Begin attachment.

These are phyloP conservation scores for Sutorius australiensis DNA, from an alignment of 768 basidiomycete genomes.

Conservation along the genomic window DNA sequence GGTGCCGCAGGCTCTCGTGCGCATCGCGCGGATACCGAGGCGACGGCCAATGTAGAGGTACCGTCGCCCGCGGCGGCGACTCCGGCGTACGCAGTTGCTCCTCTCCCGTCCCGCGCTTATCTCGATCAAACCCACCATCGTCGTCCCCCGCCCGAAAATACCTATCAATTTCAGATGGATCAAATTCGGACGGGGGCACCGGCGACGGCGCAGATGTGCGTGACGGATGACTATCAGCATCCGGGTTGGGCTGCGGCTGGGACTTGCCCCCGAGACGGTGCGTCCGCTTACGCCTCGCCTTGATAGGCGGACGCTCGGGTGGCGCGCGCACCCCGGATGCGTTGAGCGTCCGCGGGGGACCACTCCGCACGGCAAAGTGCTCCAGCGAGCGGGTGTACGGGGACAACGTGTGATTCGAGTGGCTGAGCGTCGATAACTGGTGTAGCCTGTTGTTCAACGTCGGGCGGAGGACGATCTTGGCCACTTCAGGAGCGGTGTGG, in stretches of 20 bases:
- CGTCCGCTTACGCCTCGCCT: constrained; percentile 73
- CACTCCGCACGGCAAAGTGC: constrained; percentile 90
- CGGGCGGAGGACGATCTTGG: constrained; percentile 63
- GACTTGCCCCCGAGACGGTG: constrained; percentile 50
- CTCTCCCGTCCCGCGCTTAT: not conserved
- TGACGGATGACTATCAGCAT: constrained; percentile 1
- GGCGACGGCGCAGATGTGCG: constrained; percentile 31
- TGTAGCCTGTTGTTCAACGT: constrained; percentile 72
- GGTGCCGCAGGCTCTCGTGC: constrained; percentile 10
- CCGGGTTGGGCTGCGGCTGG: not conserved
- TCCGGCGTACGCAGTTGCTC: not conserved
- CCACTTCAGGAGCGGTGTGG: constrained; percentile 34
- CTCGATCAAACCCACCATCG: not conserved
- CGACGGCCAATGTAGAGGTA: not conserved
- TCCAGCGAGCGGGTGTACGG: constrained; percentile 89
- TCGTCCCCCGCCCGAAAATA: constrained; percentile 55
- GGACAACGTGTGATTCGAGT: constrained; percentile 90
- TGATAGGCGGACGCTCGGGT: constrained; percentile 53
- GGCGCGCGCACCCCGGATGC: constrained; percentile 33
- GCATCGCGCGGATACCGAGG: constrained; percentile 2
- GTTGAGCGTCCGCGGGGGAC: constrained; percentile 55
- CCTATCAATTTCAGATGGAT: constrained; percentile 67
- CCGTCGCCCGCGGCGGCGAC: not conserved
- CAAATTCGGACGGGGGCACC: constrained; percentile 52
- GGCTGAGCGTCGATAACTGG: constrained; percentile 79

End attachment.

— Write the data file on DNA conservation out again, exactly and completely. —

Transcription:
These are phyloP conservation scores for Sutorius australiensis DNA, from an alignment of 768 basidiomycete genomes.

Conservation along the genomic window DNA sequence GGTGCCGCAGGCTCTCGTGCGCATCGCGCGGATACCGAGGCGACGGCCAATGTAGAGGTACCGTCGCCCGCGGCGGCGACTCCGGCGTACGCAGTTGCTCCTCTCCCGTCCCGCGCTTATCTCGATCAAACCCACCATCGTCGTCCCCCGCCCGAAAATACCTATCAATTTCAGATGGATCAAATTCGGACGGGGGCACCGGCGACGGCGCAGATGTGCGTGACGGATGACTATCAGCATCCGGGTTGGGCTGCGGCTGGGACTTGCCCCCGAGACGGTGCGTCCGCTTACGCCTCGCCTTGATAGGCGGACGCTCGGGTGGCGCGCGCACCCCGGATGCGTTGAGCGTCCGCGGGGGACCACTCCGCACGGCAAAGTGCTCCAGCGAGCGGGTGTACGGGGACAACGTGTGATTCGAGTGGCTGAGCGTCGATAACTGGTGTAGCCTGTTGTTCAACGTCGGGCGGAGGACGATCTTGGCCACTTCAGGAGCGGTGTGG, in stretches of 20 bases:
- CGTCCGCTTACGCCTCGCCT: constrained; percentile 73
- CACTCCGCACGGCAAAGTGC: constrained; percentile 90
- CGGGCGGAGGACGATCTTGG: constrained; percentile 63
- GACTTGCCCCCGAGACGGTG: constrained; percentile 50
- CTCTCCCGTCCCGCGCTTAT: not conserved
- TGACGGATGACTATCAGCAT: constrained; percentile 1
- GGCGACGGCGCAGATGTGCG: constrained; percentile 31
- TGTAGCCTGTTGTTCAACGT: constrained; percentile 72
- GGTGCCGCAGGCTCTCGTGC: constrained; percentile 10
- CCGGGTTGGGCTGCGGCTGG: not conserved
- TCCGGCGTACGCAGTTGCTC: not conserved
- CCACTTCAGGAGCGGTGTGG: constrained; percentile 34
- CTCGATCAAACCCACCATCG: not conserved
- CGACGGCCAATGTAGAGGTA: not conserved
- TCCAGCGAGCGGGTGTACGG: constrained; percentile 89
- TCGTCCCCCGCCCGAAAATA: constrained; percentile 55
- GGACAACGTGTGATTCGAGT: constrained; percentile 90
- TGATAGGCGGACGCTCGGGT: constrained; percentile 53
- GGCGCGCGCACCCCGGATGC: constrained; percentile 33
- GCATCGCGCGGATACCGAGG: constrained; percentile 2
- GTTGAGCGTCCGCGGGGGAC: constrained; percentile 55
- CCTATCAATTTCAGATGGAT: constrained; percentile 67
- CCGTCGCCCGCGGCGGCGAC: not conserved
- CAAATTCGGACGGGGGCACC: constrained; percentile 52
- GGCTGAGCGTCGATAACTGG: constrained; percentile 79